Graffiti is gaining its space every time the city breaths, this code is spreading…
“Espaco Interpress” was the place for this graffiti work in progress, right in the heart of Lisbon, Bairro Alto.
The place couldn’t be better. An old graphical warehouse, involved by an industrial atmosphere. The illumination, metal platforms, hooks suspended by chains, and the smell of graphic candy’s everywhere.
All around, feelings, thoughts and visions blown up graphically into the walls of this old warehouse. Graphics displayed traditionally like in a normal contemporary exposition, but without the limits of a frame, spreading from the canvas through out the walls, creating an overwhelming dynamic piece of art.
A collective of urban artists (Hium, Hibashira, Ram, Mar, Klit, Time, Vhils, decided to join their strength to create this visual performance in Portugal, aware of the Portuguese artistic panorama and knowing what surrounded them in terms of art, they decided to approach the public by showing their street art work, Graffiti.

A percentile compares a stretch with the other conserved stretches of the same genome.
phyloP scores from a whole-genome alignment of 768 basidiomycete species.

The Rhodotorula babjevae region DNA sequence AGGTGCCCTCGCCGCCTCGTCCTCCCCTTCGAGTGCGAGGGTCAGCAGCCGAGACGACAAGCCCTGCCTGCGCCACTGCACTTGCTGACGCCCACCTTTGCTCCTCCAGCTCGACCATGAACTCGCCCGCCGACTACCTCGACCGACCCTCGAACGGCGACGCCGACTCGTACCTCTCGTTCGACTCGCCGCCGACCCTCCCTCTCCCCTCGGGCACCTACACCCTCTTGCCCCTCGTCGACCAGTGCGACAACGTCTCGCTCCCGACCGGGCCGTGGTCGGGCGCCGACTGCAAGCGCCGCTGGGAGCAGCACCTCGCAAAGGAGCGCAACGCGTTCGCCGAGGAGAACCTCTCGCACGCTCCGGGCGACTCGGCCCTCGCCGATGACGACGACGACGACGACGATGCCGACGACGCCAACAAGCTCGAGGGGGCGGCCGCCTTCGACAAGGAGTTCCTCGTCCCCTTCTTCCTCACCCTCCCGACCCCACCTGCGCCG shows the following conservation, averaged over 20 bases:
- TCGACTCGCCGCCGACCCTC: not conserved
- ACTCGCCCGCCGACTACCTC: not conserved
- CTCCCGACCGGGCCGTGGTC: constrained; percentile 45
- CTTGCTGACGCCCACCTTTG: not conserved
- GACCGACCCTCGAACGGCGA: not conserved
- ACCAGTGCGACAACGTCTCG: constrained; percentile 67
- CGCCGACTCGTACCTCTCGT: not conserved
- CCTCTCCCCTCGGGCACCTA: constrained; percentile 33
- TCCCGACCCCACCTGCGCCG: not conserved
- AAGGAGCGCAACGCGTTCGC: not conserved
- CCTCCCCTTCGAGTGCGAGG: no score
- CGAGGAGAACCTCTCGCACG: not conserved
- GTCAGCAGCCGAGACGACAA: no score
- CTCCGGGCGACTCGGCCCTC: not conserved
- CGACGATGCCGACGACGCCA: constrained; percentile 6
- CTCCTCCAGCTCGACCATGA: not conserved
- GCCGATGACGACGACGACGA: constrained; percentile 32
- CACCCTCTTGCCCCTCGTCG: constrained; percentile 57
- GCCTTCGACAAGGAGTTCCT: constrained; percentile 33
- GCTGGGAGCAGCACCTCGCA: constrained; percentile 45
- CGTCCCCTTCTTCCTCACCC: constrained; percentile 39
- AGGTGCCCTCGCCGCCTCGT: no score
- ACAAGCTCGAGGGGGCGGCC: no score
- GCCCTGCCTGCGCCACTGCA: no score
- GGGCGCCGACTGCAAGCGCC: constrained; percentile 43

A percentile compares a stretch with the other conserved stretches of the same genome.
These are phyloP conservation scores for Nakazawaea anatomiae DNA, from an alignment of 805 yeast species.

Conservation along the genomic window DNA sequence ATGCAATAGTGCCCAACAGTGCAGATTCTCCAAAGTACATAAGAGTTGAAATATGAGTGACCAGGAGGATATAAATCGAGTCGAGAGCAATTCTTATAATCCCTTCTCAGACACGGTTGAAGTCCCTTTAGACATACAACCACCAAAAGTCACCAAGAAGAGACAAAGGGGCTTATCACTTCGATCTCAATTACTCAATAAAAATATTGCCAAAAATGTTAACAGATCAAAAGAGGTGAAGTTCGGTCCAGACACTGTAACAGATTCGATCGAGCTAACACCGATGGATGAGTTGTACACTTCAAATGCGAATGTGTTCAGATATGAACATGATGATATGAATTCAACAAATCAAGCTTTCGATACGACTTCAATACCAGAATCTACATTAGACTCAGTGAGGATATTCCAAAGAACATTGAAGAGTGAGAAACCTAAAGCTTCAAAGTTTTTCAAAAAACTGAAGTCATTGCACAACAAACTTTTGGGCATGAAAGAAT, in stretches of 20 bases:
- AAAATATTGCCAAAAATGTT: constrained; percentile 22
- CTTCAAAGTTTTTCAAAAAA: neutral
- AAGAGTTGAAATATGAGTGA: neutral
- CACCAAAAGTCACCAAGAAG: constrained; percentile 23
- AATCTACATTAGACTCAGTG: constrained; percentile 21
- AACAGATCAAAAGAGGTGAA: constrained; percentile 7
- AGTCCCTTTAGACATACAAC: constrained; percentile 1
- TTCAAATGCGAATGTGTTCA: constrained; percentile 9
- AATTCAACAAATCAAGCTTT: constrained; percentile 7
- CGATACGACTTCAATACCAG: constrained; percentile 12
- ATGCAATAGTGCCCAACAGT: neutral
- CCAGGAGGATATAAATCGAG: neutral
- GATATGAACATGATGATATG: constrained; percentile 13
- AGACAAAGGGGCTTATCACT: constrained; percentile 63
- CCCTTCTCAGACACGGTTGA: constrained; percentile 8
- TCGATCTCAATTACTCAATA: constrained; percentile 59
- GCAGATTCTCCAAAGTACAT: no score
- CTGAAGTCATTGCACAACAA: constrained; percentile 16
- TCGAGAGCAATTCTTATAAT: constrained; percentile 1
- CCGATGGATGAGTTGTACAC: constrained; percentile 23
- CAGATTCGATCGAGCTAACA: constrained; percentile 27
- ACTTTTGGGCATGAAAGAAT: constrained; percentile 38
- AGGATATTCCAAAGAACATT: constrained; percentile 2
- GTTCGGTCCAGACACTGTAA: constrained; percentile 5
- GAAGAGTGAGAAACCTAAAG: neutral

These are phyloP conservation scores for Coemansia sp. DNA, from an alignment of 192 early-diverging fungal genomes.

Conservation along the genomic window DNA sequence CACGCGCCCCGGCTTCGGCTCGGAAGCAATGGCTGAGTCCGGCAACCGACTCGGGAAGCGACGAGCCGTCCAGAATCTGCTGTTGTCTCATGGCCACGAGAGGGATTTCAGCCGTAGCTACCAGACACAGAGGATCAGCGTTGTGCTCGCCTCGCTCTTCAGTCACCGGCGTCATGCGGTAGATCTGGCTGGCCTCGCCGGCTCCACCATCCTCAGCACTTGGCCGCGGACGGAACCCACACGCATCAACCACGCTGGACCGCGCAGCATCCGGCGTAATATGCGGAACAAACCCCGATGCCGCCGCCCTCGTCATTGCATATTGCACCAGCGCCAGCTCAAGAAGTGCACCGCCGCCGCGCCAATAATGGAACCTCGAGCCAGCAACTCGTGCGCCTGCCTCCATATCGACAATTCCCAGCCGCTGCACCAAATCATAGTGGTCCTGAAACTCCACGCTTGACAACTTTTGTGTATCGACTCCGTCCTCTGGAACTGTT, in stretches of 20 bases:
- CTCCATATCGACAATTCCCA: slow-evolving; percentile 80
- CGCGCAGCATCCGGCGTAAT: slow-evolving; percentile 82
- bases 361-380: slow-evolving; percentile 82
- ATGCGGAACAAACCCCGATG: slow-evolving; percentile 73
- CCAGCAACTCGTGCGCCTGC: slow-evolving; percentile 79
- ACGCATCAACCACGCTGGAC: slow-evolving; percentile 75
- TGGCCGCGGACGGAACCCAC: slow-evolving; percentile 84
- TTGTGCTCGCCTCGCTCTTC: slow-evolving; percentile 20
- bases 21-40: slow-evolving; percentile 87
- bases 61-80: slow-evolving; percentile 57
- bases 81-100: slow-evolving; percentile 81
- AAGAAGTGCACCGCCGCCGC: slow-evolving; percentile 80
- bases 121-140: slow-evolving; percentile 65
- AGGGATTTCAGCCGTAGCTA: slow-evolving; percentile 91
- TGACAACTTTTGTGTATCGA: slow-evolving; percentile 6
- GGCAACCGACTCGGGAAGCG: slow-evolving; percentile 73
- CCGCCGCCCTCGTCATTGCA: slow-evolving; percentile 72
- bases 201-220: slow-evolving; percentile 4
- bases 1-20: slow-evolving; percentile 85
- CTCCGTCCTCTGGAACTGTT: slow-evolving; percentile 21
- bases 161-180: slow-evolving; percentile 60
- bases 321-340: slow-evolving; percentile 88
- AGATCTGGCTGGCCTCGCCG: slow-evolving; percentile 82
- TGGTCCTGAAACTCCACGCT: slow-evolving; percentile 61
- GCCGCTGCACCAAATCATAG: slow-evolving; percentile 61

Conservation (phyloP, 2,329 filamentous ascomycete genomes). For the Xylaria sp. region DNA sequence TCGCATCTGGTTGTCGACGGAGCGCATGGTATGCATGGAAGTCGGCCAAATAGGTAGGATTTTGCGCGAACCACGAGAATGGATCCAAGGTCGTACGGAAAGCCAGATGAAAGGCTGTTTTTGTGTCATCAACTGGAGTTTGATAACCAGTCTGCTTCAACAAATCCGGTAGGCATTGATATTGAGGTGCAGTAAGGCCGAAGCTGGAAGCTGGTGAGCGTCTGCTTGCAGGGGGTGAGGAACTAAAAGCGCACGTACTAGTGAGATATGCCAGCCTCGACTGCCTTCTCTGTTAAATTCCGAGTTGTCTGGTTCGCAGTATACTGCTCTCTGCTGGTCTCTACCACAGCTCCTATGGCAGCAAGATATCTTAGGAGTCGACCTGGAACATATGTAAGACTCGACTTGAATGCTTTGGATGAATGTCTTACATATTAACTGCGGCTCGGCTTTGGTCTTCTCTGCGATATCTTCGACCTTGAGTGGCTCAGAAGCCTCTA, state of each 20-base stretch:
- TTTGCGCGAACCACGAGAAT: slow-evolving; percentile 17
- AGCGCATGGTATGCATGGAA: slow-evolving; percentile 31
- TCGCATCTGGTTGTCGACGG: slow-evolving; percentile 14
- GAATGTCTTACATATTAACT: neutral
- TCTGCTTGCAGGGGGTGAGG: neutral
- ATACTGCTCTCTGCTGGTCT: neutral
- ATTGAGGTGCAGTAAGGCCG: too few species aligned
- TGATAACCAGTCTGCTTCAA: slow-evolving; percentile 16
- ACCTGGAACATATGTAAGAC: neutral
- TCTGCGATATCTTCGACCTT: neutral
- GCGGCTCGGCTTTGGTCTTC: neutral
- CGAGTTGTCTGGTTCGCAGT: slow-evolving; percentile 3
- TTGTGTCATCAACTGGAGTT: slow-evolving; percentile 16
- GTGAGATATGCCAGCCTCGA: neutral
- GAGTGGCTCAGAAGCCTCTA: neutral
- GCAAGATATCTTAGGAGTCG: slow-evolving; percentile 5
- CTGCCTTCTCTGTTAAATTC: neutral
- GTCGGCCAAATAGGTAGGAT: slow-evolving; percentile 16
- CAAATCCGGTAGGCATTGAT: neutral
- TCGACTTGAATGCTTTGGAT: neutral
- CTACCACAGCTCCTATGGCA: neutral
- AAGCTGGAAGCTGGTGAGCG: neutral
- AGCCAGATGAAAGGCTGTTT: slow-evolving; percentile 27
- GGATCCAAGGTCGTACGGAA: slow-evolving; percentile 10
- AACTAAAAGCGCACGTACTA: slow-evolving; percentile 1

Talking with Ram, one the artists: “This Exposition took place essentially to show some of the best Graffiti artists in Portugal, respecting all other urban artists that weren’t part of this project and whose work is also respected by us. Here we tried to take it as far as we could. The will to create, to grow, is very strong and the aspirations are high, we want all the visitors to feel the strength of the pieces, canvas, installations and sculptures that populate this space. We ask the visitors to embark on this trip and appreciate all these interventions. We also have conscience that we did our best and that we reached our primary goals.”
The Exposition premiered last month (March 18th) and is due to end April 19th. Martha Cooper, famous photographer (first to register in photographs the graffiti movement), was a special presence in the last day, with the presentation of her book “Hip Hop Files”.
V.S.P.- Visual Street Performance
Date: 18th March – 19th April, 2005
Place: Bairro Alto
Address: Rua Luz Soriano N67, Espaco Interpress